Budget 2016 was unveiled during the week and it could have been worse! It is the nicest budget we have had in a number of years. However, Budget 2016 is a missed opportunity to undo the serious damage done to second-level schools in previous budgets including the loss of approximately 1,700 second-level teachers.
Some facts of Budget 2016 are:
- 2,260 additional teaching posts to be provided in 2016, including 600 new resource teachers.
- Pupil teacher ratio will go from 28:1 to 27:1 at primary and from 19:1 to 18.7:1 at second level.
I think the extra teaching posts will rebuild goodwill after years of cuts. It is a positive improvement. Teachers have more time with each pupil in smaller classes and they can recognise when a child is having difficulties faster. The USA and Canada are prove that smaller class sizes deliver better learning outcomes.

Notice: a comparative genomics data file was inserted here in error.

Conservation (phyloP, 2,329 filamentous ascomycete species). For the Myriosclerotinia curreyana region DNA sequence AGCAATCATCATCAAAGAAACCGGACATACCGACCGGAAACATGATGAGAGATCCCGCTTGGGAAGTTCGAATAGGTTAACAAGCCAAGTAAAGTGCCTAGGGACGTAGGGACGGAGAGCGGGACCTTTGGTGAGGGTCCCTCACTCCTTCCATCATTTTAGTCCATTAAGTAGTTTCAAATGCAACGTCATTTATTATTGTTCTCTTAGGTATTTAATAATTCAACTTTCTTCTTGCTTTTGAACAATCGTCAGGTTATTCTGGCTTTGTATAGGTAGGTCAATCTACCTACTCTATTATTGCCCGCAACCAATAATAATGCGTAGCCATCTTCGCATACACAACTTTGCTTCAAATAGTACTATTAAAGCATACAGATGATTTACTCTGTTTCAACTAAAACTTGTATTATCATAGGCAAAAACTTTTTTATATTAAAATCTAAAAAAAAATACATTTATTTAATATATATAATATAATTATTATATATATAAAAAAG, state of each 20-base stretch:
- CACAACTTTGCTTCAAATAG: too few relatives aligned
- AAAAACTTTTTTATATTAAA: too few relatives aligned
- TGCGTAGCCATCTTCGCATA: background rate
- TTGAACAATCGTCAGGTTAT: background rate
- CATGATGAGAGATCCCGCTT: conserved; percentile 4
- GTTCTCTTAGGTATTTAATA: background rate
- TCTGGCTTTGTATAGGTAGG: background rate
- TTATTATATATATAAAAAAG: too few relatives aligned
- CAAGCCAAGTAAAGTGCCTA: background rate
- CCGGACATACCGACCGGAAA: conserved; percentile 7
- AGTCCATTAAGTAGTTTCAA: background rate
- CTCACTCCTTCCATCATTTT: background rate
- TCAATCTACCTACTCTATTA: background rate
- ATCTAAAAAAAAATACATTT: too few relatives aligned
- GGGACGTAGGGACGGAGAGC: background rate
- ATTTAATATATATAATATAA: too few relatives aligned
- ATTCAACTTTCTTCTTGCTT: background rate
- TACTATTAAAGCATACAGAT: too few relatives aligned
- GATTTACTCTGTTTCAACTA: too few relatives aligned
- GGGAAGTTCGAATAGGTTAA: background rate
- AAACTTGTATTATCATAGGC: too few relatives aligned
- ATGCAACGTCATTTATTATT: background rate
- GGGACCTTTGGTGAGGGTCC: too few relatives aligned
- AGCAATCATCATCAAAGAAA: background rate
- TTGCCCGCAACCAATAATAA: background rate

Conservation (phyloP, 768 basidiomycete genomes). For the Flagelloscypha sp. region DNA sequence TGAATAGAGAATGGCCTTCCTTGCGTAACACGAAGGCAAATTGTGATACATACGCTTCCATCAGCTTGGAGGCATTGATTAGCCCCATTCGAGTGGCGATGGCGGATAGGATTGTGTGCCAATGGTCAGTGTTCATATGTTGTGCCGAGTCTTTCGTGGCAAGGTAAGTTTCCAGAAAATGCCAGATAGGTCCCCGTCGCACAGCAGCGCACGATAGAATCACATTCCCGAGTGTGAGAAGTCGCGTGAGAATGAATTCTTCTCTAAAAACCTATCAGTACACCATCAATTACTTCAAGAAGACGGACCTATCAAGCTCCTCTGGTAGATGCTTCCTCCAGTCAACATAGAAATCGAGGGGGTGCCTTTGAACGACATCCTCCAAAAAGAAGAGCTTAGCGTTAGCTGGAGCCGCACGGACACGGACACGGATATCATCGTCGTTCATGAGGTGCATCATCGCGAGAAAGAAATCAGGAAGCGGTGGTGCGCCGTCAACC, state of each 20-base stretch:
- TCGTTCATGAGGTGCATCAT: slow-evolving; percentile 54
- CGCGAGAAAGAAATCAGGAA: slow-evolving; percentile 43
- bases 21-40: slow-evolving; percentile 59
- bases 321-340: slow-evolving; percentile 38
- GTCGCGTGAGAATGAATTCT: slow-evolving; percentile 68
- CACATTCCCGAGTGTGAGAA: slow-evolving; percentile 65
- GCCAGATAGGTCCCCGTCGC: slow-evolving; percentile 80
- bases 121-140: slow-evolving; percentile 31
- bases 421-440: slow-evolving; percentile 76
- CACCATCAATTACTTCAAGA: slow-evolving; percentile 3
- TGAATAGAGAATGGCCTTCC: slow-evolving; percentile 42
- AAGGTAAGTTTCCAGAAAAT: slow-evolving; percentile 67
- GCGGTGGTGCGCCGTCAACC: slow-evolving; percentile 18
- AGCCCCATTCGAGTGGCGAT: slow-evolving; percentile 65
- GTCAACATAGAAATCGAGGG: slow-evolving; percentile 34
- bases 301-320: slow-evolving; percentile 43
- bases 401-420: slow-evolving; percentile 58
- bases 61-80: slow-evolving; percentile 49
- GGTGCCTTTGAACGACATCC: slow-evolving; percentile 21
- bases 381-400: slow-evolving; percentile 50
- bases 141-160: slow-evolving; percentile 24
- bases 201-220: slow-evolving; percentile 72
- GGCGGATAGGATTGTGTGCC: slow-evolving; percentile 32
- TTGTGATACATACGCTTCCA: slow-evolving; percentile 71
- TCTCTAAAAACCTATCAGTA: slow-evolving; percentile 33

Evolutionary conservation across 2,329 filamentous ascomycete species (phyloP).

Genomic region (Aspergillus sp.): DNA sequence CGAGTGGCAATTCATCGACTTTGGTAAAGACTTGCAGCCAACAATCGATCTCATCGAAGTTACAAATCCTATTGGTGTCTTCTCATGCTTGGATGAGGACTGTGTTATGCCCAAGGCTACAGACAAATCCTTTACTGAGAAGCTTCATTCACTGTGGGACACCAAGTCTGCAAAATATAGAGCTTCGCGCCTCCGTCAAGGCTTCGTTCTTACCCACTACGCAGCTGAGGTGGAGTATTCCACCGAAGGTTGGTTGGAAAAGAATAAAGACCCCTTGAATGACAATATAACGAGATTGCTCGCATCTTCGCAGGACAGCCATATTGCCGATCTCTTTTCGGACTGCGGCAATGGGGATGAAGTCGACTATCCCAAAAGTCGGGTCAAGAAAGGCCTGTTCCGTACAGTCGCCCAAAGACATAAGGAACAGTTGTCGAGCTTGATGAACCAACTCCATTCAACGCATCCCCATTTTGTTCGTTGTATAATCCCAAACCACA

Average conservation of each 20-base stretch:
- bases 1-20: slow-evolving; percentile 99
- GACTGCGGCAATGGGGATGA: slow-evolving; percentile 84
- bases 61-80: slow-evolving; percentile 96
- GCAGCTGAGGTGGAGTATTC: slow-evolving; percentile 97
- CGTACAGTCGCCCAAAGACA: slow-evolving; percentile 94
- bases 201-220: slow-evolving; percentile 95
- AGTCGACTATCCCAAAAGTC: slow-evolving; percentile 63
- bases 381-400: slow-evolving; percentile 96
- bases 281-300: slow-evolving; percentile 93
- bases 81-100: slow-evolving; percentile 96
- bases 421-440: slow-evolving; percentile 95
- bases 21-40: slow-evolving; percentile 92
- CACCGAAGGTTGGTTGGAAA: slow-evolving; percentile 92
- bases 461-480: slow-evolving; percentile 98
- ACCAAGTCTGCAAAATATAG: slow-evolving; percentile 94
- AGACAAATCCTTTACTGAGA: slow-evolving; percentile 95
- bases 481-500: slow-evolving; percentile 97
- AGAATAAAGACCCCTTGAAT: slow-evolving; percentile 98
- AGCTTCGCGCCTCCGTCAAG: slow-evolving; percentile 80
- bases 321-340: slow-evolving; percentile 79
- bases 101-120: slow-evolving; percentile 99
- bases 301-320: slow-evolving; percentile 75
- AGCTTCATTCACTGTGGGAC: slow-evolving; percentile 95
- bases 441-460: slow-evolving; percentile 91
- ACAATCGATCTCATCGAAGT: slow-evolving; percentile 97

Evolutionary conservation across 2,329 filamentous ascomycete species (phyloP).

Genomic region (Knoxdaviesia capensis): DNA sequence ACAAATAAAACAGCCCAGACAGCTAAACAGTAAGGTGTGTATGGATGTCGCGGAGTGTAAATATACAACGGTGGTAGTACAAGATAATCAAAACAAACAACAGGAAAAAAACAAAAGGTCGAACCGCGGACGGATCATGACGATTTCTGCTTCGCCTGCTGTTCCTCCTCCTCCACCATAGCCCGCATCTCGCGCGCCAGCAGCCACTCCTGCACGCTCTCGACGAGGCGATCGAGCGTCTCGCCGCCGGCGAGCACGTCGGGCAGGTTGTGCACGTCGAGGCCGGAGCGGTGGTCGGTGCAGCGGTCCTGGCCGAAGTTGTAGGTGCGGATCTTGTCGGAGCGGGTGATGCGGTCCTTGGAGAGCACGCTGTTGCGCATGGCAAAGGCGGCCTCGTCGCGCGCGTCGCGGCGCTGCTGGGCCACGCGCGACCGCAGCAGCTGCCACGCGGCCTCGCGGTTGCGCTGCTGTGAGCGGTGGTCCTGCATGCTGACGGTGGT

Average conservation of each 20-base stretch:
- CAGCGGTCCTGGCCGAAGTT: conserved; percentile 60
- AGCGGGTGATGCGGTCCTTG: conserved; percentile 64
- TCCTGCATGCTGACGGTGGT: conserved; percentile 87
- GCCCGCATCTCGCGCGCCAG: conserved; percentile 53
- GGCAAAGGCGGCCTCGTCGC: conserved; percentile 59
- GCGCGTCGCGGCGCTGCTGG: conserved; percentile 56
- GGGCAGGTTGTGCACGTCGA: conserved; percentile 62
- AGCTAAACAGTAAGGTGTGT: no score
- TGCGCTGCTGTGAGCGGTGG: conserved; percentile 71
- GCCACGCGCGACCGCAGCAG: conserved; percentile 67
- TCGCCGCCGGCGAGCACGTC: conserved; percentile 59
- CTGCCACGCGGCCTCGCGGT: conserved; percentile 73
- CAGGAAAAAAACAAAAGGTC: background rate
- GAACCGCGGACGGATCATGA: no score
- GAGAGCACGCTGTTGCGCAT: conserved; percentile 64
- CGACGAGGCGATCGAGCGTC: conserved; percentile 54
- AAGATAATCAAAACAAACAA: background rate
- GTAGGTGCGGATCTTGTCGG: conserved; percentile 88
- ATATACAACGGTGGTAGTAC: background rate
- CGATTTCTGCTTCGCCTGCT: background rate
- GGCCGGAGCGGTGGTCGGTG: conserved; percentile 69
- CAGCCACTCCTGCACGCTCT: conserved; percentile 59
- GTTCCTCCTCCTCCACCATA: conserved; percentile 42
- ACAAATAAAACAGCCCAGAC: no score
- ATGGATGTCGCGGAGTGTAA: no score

The ASTI represents 18,000 second-level teachers. The ASTI President Maire G. Ni Chiarba says that ‘we welcome the decision to create up to 500 additional teaching posts at second-level’. However, ‘there have been more than 20 separate education cuts implemented since 2009. Schools are at breaking point. We see Budget 2016 as just the beginning of the reversal of these cuts’. Hopefully she is right. Hopefully the Budgets over the next few years will improve teaching conditions.
ASTI General Secretary Pat King said a well-signaled increase in student numbers in recent years means all schools are doing much more with far less resources. “In the past few years, the number of young people entering second-level schools has increased significantly and this trend is set to continue for the years ahead. Yet during this time, as a direct result of teacher numbers, class sizes increased dramatically. At second-level we have the sixth worst pupil-teacher ratio of 31 OECD countries.
Much more needs to be done but it is a good start by Enda Kenny. However, the Ministers must be aware that additional investment is needed to bring the education system up to 21st century standards. Having the worst pupil-teacher ratio out of 31 OECD countries is not good enough.